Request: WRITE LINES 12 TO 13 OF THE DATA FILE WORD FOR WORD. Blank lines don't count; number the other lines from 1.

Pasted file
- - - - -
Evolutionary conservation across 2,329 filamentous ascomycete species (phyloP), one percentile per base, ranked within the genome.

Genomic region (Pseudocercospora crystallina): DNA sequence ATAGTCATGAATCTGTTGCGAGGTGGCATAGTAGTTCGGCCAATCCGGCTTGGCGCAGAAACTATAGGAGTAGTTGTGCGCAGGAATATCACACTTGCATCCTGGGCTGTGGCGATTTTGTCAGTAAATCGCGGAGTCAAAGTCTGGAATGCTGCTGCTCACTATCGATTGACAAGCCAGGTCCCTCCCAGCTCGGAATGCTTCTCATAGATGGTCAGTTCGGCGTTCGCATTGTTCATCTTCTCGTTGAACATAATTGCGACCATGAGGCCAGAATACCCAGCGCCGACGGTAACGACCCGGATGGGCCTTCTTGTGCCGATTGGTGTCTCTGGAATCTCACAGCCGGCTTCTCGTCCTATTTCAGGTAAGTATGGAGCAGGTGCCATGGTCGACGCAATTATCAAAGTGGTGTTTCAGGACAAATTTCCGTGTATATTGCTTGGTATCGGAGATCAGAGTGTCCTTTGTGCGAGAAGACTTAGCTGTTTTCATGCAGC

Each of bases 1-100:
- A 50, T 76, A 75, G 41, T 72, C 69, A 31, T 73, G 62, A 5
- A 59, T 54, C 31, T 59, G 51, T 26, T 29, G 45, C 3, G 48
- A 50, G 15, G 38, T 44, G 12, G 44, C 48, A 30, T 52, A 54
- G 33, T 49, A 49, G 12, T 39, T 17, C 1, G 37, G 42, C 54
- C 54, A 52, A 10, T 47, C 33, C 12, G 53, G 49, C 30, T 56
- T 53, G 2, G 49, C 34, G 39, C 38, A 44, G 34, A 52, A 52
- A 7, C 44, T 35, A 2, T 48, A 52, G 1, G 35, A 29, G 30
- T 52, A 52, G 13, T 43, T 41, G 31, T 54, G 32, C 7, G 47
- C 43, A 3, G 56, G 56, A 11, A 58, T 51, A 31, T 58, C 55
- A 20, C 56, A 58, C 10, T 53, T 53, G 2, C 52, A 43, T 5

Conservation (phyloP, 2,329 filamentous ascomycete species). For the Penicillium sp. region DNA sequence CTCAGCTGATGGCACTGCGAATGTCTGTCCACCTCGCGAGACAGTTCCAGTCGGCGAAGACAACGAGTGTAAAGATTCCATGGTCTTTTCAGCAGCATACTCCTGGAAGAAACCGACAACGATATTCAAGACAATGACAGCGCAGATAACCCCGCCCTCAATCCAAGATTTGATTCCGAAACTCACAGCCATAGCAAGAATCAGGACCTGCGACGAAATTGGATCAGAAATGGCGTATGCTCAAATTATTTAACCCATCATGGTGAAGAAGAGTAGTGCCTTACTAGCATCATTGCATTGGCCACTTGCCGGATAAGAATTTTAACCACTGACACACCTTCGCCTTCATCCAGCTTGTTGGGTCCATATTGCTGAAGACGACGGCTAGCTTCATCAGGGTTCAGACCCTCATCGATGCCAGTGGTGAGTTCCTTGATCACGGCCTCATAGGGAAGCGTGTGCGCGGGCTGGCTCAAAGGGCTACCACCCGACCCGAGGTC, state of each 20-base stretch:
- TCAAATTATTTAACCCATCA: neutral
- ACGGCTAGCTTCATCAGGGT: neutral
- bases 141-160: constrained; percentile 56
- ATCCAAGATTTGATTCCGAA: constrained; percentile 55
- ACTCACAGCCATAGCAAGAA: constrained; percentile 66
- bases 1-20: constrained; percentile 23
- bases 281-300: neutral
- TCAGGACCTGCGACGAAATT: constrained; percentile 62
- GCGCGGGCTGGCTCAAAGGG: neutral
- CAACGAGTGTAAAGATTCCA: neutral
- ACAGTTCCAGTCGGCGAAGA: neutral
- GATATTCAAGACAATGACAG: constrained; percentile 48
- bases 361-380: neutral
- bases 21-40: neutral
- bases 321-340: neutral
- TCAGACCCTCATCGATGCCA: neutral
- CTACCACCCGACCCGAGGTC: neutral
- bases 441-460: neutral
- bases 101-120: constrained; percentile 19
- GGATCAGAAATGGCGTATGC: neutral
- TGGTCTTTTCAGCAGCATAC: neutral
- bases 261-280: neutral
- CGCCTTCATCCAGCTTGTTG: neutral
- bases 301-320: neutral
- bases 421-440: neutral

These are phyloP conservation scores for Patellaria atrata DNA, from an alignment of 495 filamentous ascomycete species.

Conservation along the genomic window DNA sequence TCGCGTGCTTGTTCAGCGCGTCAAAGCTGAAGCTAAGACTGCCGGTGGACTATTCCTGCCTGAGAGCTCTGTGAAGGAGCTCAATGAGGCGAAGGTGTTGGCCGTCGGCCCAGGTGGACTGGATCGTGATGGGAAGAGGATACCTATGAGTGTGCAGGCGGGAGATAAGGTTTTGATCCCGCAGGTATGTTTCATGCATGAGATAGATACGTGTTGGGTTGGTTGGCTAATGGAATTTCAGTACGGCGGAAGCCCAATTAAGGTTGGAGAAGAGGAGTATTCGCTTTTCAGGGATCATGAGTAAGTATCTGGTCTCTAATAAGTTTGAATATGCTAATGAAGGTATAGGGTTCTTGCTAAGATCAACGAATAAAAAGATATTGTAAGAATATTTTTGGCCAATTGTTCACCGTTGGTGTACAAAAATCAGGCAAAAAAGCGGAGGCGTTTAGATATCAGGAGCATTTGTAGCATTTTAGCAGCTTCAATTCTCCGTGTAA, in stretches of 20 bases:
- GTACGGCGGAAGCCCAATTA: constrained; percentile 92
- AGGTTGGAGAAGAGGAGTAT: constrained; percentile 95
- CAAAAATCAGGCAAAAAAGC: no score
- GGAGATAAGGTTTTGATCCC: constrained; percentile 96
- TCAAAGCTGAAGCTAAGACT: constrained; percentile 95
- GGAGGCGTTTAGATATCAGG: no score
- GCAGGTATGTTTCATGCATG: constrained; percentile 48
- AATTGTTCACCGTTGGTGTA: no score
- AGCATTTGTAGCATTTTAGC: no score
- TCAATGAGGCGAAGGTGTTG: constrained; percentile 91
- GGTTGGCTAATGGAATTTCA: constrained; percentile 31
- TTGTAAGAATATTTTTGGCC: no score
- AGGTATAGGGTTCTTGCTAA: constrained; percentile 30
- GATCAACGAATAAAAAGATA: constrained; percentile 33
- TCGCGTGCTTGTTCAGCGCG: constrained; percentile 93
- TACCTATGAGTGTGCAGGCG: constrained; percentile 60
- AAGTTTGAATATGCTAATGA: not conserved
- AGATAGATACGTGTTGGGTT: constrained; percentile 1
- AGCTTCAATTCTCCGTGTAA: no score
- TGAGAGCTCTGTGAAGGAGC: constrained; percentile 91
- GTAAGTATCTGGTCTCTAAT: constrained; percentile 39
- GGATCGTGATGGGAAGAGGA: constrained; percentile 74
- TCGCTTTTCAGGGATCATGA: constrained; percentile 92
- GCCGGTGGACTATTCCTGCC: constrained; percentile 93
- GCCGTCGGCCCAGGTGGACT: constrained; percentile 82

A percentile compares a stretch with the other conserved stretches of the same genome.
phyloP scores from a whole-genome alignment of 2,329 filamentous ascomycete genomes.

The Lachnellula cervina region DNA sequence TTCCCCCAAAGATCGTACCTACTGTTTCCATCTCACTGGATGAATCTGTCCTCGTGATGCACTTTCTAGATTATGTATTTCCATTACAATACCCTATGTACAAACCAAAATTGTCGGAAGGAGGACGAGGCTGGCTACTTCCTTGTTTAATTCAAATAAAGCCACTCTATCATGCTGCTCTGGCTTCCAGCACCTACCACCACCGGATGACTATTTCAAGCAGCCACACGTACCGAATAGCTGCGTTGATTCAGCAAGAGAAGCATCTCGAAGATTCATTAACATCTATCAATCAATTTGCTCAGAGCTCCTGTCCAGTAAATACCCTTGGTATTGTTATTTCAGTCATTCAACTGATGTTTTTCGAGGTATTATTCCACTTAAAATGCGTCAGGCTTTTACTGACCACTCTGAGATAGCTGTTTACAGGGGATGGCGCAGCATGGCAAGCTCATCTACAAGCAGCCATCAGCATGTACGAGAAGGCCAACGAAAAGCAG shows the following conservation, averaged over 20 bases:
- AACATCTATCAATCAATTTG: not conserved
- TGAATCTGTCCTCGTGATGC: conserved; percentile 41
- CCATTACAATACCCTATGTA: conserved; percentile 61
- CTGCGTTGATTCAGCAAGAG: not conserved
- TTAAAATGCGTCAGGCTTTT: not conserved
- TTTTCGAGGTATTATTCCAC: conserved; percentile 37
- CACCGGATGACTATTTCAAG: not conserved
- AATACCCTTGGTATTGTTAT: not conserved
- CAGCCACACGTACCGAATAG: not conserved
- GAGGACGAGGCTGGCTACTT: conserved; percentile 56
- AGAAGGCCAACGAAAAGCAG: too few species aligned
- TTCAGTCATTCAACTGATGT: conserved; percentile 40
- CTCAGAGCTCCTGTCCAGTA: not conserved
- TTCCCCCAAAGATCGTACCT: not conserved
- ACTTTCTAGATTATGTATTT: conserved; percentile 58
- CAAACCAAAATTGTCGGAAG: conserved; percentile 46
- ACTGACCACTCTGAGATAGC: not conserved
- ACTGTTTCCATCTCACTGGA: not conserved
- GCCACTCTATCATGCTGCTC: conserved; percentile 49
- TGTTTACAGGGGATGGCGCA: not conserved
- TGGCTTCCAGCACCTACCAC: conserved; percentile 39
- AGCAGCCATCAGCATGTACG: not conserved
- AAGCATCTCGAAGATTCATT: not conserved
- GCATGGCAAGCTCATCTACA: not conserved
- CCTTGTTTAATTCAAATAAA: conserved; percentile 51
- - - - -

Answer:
- C 43, A 3, G 56, G 56, A 11, A 58, T 51, A 31, T 58, C 55
- A 20, C 56, A 58, C 10, T 53, T 53, G 2, C 52, A 43, T 5